Yeah, I went Saturday—after I went to Khem Fest, the independent, Afrocentric comicbook convention across the street. Some newsman I am, right? I choose my fellow geeks over the front row of a Presidential campaign announcement by someone who’s been running for president for more than two months. It would have been different I had been assured that Rosario Dawson was there; the only thing I like about Cory Booker is his choice of woman.

I loved the fact that Booker announced in Military Park, directly across the street from Whole Foods. He’s very clear on the needs of his MSNBC-devoted audience.


Around me where seniors whom I suspect had been bussed in (it was nice out, after all, and it was something to do), people who had brought their kids and grandkids (In Newark, happenings are either “positive” or not, so this was something “positive” for the tykes to participate in), and the candidate’s rainbow of blue-shirted “Cory 2020" believers.

Conversation next to me while Booker cheerfully ripped off the best Martin Luther King lines he could muster:

My friend: “He was my mayor. That’s why I don’t trust him.”

Elder next to my friend: “I didn’t vote for him.”

So while the activist-plant who unfurled the Palestinian flag and his cohort, who carried a stop-Israeli-apartheid sign, were being led out of the stands/camera range, Newarkers indifferently went on, around him, around Military Park, all around the downtown. It wasn’t exactly Chicago’s Grant Park and Barack Obama out there.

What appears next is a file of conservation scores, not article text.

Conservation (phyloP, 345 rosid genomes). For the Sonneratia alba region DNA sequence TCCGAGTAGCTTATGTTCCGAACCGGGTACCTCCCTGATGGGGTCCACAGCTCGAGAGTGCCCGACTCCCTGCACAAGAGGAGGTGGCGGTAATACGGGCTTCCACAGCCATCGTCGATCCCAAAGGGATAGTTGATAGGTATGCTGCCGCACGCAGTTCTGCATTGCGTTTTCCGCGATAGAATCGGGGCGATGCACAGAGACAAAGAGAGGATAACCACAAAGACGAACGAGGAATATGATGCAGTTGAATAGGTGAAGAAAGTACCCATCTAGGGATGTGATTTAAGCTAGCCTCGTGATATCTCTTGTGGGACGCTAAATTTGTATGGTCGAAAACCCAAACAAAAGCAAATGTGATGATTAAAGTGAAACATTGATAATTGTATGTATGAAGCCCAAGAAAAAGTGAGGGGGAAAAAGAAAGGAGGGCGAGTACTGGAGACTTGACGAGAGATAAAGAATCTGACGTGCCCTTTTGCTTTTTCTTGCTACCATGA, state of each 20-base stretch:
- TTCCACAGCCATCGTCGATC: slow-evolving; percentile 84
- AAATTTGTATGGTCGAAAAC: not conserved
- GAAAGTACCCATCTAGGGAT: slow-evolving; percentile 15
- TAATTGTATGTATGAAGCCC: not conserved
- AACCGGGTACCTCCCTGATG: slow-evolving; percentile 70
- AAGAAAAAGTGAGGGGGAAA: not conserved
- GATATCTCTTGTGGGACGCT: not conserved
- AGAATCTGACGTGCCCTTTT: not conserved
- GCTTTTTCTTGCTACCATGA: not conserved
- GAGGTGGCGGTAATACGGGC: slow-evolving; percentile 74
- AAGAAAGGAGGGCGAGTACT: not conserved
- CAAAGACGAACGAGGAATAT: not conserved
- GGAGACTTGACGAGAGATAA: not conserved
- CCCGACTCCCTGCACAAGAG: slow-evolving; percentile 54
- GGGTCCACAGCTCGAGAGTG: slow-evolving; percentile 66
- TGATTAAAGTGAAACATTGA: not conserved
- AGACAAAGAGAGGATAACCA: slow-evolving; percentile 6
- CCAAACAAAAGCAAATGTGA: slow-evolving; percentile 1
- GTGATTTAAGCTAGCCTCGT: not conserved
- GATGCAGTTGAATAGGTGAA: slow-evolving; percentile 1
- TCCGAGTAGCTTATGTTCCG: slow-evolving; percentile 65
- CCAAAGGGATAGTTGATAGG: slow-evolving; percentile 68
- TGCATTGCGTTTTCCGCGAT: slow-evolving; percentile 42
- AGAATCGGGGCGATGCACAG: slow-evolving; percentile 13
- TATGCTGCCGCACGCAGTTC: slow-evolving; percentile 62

Back across the street when it was over, I saw some cosplayers on the way to Khem. One dude was dressed as a TV. No more appropriate theme existed for today’s announcement.

Few are inspired by Booker. And those people were there, joining the young white volunteers wanting to see their kind of history made again, needing to bleach out the underwear stain currently on Pennsylvania Avenue. What the volunteers don’t know—and what the indifferent Newarkers did/do—is that Booker is not qualified to take anyone to the Promised Land. The ol’ heat vs. light: the sun shines on him, as it did Saturday, but he tries too hard and produces too little.


How can he produce “Justice For All” when his biggest fight was with Sharpe James? Yawn. He got words, but no scars. Of course few trust him.

It’s clear he will make a good vice-president if he survives the primaries. His energy is infectious to those who have low resistance.

Todd Steven Burroughs is the author of "Marvel's Black Panther: A Comic Book Biography, From Stan Lee to Ta-Nehisi Coates" and "Warrior Princess: A People's History of Ida B. Wells."

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